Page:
Apr. 8 - Apr. 10
Impinj to Ship 50M Gen 2 Chips in 2005
Alien Technology is among the nine RFID hardware vendors turning Impinj's Monza chips into inlays, strap assemblies or smart labels.
Sep 08, 2005—Impinj, a Seattle semiconductor company and manufacturer of passive RFID chips, says it expects to fulfill orders for its Monza Gen 2 chips totalling more than 50 million units before the end of the year. Impinj says several million chips have already been manufactured, and its customers are converting them into inlays and smart labels. Two-thirds of the chips ordered will be created between now and 2006, the company states.
Impinj is supplying chips to nine companies manufacturing RFID Gen 2 smart labels, inlays or strap assemblies (where chips are attached to metal pads that can be bonded to an antenna): Alien Technology, Avery Dennison, Hana RFID, IER, KSW Microtec, Precisia, Rafsec, RF IDentics and RSI ID Technologies. Impinj has not divulged how many chips each company has ordered individually, but says the quantities are relatively even. "It's a broad mix of customers, and they all have a healthy consumption,” says William Colleran, Impinj president and CEO.
"We're excited about the pickup [in orders] and the breadth of the customers that are ordering the chips," says Colleran "We see a lot healthy competition and innovation among these companies; they have various inlay assembly techniques. We're happy they're using Impinj chips in these processes, and we'll see which of them are the most successful."
Colleran says the high number of orders for Impinj Gen 2 chips is a positive sign of the demand for Gen 2 hardware—especially when compared with the demand for Gen 1. "When Alien closed its latest round of funding, the company said it'd shipped its 50 millionth tag," says Colleran. "That took a number of years, but we'll ship the bulk of the orders for 50 million chips in the second part of this year."
According to Colleran, providing chips to Alien is a big win for Impinj. "People have thought of Alien and Impinj as competitors in the past," he says, "but we're a chip company, and their core competency is in inlay and strap assembly. So our core competencies are actually quite complementary. The fact they they're sourcing from Impinj is a big deal because right now they have the lion's share of the market for UHF tags, so that portends good things for us—and, we think, for them, because we have very high-performance silicon."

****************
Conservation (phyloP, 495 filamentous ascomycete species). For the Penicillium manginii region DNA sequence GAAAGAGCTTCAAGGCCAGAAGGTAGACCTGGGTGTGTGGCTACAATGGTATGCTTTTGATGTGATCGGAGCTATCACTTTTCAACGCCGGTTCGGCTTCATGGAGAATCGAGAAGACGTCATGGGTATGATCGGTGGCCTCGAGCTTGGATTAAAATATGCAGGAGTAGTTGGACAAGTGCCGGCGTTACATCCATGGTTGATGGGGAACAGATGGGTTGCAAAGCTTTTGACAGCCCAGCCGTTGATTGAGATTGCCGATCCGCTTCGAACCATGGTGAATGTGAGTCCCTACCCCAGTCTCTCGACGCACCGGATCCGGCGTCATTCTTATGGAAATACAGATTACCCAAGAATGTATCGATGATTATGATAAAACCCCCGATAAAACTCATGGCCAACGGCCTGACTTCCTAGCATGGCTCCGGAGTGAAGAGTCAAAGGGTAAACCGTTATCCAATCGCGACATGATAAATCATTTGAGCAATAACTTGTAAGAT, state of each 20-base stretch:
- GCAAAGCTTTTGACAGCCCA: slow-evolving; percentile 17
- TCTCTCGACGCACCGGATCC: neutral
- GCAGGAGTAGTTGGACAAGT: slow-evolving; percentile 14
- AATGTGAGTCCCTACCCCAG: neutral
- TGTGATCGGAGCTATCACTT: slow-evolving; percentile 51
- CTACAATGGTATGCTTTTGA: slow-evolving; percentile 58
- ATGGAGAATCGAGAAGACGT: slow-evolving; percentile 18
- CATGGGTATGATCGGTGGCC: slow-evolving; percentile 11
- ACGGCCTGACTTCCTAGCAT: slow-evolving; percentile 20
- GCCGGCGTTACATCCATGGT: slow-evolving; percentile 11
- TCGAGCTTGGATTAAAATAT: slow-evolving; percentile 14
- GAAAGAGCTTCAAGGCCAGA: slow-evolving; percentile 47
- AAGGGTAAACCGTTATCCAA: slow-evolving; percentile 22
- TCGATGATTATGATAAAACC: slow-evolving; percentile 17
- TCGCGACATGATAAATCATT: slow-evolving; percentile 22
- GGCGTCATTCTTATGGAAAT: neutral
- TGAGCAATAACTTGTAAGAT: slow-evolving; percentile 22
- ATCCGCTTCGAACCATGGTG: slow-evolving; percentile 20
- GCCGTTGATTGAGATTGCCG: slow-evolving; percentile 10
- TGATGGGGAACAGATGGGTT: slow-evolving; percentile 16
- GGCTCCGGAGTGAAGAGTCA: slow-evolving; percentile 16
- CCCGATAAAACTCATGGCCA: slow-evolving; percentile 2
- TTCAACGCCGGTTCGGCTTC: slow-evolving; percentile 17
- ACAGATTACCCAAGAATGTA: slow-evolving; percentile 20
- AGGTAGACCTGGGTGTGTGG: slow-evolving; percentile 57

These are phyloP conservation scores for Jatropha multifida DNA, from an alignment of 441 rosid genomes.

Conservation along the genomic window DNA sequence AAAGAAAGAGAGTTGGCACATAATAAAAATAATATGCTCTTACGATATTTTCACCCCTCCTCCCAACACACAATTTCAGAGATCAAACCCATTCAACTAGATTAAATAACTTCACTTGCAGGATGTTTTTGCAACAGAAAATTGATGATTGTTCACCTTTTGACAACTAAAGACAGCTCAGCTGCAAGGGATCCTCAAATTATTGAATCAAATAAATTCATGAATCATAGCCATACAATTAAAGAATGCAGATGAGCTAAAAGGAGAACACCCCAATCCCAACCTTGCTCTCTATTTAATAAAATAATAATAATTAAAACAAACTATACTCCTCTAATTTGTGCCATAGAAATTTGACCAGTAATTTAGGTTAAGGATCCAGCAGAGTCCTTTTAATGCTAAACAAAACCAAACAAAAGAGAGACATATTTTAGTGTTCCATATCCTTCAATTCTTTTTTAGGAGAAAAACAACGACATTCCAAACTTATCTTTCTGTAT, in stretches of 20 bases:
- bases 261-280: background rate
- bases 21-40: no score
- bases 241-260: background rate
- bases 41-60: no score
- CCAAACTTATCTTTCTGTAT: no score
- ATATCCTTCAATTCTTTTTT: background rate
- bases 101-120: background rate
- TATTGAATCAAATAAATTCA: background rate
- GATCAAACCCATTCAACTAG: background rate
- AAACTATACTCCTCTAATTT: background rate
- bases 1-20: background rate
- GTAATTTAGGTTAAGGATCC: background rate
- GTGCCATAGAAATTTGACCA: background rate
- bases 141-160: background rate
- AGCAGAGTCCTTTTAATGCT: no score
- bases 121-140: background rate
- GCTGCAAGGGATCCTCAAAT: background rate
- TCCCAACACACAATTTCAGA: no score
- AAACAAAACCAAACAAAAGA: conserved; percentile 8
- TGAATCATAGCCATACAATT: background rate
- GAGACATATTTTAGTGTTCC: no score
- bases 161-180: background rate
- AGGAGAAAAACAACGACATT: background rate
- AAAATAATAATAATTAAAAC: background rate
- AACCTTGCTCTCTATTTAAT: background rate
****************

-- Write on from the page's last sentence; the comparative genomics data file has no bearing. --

Impinj debuted its Gen 2 chips, dubbed Monza, in April (see Impinj Announces Gen 2 Tags, Reader). Taiwan Semiconductor Manufacturing Co. (TSMC) is manufacturing the Monza chips and shipping them to Impinj's Seattle plant. Once Impinj places an order with TSMC, Colleran says, there will be a lead time of eight to 10 weeks before it receive the chips.
Colleran notes that before his company ships the Gen 2 chips to its own customers, where they are attached to antennas to form inlays, Impinj first tests the chips’ functionality. If the customer requires it, Impinj also adds "bumps" made of gold or a gold alloy to the chips. Bumps provide connection points between the chip and antenna.
Though Impinj has been providing EPC Gen 1 tags to some of its customers, by outsourcing the inlay assembly, it will not be providing Gen 2 tags. "We've seen so much demand for chips, we don't see a need to make inlays," says Colleran.
In April, semiconductor giant Philips said it would take orders for its Gen 2 chips in September 2005, for deliveries beginning in October. Impinj has not yet released any pricing information for its Monza chips. However, in April, Philips said its chips would be priced at $0.09, in volume quantities of 10,000 units (see Philips, Partners Testing Gen 2 Chips).
In June, Texas Instruments said it would begin volume manufacturing of Gen 2 inlays and straps in July, with an estimated production of 1 million inlays in July alone. (See TI to Begin Production of Gen 2 Inlays, Straps.)
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